The Corset: Fashioning the Body

The Museum at FIT

Stays (c. 1750)The Museum at FIT

The Corset: Fashioning the Body

The corset is one of the most controversial items of clothing in the history of fashion. Worn by women throughout the western world from the late Renaissance into the 20th century, the corset was an essential element of fashionable dress. Dress reformers argued that women's bodies were "deformed" by fashion; and most people today perceive the corset as having been an instrument of women's oppression.

Stays and Corsets (1700/1925)The Museum at FIT

The shape and construction of the corset changed over time. 18th-century stays created a cone-shaped silhouette. By the 1790s, the new fashion for high-waisted dresses led some women to adopt shorter stays, resembling proto-brassieres.

Corset (1875/1925)The Museum at FIT

There do exist in museum collections certain notorious iron corsets, which are usually dated to about 1580 to 1600. But were they really the first fashionable corsets? Modern scholars tend to believe these metal corsets were orthopedic devices.

Europe, supposedly c. 1580-1600 (but probably late 19th or early 20th century forgery).

William Heath "A Correct View of the New Machine for Winding Up the Ladies" caricature (1928) by William HeathThe Museum at FIT

During the 18th and 19th centuries, doctors blamed the corset for dozens of diseases, including cancer, hysteria, "tight-lacing liver," tuberculosis and scoliosis (curvature of the spine). Most of these diagnoses are unsupported by the evidence.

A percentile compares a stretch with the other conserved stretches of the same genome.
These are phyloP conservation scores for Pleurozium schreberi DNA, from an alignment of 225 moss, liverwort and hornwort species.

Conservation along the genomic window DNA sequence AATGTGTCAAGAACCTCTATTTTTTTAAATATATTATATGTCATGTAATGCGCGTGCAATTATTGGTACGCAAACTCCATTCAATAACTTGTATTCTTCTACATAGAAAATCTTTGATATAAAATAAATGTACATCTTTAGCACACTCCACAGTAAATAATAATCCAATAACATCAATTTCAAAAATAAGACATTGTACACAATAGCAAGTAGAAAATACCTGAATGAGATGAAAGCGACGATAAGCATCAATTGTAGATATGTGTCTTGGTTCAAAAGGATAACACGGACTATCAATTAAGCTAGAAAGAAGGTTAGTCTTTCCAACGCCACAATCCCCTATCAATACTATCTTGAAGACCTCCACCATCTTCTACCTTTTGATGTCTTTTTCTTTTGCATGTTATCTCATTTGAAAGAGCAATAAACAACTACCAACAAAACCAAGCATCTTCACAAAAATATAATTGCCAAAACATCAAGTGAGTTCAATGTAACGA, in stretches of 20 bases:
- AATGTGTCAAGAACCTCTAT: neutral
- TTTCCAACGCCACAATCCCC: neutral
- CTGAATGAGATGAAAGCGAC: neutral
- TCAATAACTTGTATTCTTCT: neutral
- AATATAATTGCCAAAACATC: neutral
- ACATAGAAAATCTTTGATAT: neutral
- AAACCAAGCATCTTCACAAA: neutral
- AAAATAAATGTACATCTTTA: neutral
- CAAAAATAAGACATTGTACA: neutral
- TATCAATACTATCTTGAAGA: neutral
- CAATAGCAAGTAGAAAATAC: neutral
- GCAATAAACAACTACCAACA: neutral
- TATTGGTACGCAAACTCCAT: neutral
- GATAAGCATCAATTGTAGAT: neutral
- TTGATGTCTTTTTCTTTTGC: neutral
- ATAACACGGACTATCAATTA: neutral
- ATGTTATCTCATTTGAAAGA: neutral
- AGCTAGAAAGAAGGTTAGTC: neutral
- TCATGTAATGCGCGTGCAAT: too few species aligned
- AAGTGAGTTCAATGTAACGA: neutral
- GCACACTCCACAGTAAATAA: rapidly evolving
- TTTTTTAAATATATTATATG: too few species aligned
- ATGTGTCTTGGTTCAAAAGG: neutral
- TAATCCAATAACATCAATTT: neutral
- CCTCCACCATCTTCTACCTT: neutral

The Corset: Fashioning the Body Installation ViewThe Museum at FIT

Women wore corsets for almost 400 years, because comfort was judged less important than social status, feminine beauty, and respectability. The corset was a status symbol, because it constrained the wearer's physical mobility, thus supposedly demonstrating that she could afford servants. Thorstein Veblen was incorrect, however, in arguing that corsets prevented women from working. First associated with aristocrats, the corset retained its prestige value even after working-class women adopted cheap ready-made corsets.

Corset (c.1890)The Museum at FIT

Corsets (1880/1900)The Museum at FIT

Corsets (1875/1890)The Museum at FIT

Contrary to popular belief, most Victorian women did not have 16-inch waists. Corsets were usually advertised with waists of 18 to 32 inches when laced completely closed, but they were often left open an inch or two.

Corset (1885)The Museum at FIT

Corsets (1860/1890)The Museum at FIT

Not only did the corset support the bosom and idealize the figure, its status as underwear implicitly alluded to the act of undressing and making love. Paradoxically, the corset was also a sign of respectability, because it controlled the body and, by extension, the physical passions. A strait-laced woman was not loose.

Corset (1900-1905)The Museum at FIT

Back of corset (1900/1905)The Museum at FIT

Corsets and Bust Supporter (1880/1911)The Museum at FIT

By emphasizing the sexually dimorphic curves of a woman's body, the corset functioned as a symbol of female beauty. Women with slender waists look younger and more feminine, because the waist-hip differential in young women tends to be 0.7 (waist seven-tenths as large as hips), in contrast to men's ratio of 0.85 or 0.9. After menopause, as fertility and estrogen levels decline, women's bodies approach the male ratio.

Bust supporter (c. 1905)The Museum at FIT

Bust supporter & corsetsThe Museum at FIT

Corsets (1924/1965)The Museum at FIT

With the fashion revolution of the early 20th century, most women stopped wearing boned corsets and adopted elasticized foundation garments. Why did women abandon corsets? Historical evidence suggests that changes in fashion were directly associated with changing attitudes toward the body. The corset did not so much disappear as become transformed. First it evolved into the girdle and brassiere. Then, more radically, the corset became internalized through diet, exercise, and now also plastic surgery. The hard body replaced the boned corset.